Predicting retention and success

Predicting student learning outcomes is one of the main topics in learning analytics research (Hu et al., 2017). Such prediction depends to a large extent on the specific teaching and learning environment, the platform considered, the type of learning outcomes being considered, the features extracted for use in the prediction, and the prediction algorithms and cross-validation techniques applied. One important outcome addressed in the scientific literature is student retention/dropout, i.e., whether the student follows the course or abandons it at some point before finishing. In this promising field, Chui et al. (2020) predicted students at risk of dropout in a virtual learning environment via a support-vector machine based statistical predictive model for early identification. They also summarized the results of several studies that used different datasets as benchmarks and a wide variety of machine learning algorithms. Herodotou et al. (2019) proposed a learning analytics based system that includes machine learning methods for the early identification of students at risk of dropout. The aim in these cases was to anticipate dropout, and thus provide effective personal intervention support (Xing and Du, 2018).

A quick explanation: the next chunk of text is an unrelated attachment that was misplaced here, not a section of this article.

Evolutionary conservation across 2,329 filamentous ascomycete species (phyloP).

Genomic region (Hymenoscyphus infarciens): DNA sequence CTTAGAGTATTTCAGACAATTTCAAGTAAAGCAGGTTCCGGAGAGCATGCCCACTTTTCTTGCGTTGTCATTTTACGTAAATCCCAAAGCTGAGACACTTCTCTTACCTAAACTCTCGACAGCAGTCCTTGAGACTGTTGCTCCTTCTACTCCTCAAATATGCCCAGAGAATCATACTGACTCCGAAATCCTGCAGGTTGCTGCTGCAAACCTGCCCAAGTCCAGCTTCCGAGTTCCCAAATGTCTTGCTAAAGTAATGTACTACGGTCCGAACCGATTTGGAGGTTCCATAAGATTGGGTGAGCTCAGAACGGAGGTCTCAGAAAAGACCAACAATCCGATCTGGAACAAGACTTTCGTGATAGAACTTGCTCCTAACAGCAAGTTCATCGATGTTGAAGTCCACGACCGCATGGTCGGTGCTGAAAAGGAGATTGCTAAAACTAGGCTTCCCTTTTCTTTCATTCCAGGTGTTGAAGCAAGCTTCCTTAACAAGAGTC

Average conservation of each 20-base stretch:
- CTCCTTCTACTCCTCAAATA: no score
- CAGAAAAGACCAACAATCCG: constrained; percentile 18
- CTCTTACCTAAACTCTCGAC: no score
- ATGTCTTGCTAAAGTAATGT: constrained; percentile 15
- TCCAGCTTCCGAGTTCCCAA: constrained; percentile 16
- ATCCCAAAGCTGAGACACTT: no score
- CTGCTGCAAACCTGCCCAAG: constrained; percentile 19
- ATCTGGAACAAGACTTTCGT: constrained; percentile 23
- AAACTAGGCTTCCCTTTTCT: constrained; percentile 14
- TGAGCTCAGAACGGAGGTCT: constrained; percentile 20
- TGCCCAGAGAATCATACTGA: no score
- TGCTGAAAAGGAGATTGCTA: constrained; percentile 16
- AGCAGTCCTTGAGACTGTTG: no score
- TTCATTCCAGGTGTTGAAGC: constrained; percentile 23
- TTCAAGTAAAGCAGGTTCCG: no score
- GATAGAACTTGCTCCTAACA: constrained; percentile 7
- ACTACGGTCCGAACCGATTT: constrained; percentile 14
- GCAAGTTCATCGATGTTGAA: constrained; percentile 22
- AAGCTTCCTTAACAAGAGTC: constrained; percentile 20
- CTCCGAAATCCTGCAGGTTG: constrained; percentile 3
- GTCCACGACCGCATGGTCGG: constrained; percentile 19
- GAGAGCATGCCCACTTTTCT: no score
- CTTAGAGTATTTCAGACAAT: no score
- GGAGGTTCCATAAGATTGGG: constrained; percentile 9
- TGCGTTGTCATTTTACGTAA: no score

Another relevant outcome is course performance. Data mining techniques based on students’ activities can be used to predict their performance. This can be done from either a purely online or a blended learning perspective. Zafra and Ventura (2009) used multiple instance genetic programming to predict whether a given student will fail or pass a certain course, and to identify activities that positively or negatively affect learning. Macfadyen and Dawson (2010) applied a logistic regression model which identified 15 variables having a significant correlation with student final grades. Hu et al. (2014) used classification and regression trees to determine 13 predictive variables of student performance. Lu et al. (2018) applied linear regression with principal components to 21 variables for the early prediction of students’ final academic performance, identifying 7 factors affecting that performance. Moreno-Marcos et al. (2020) used learning analytics tools to identify the main factors influencing students’ performance.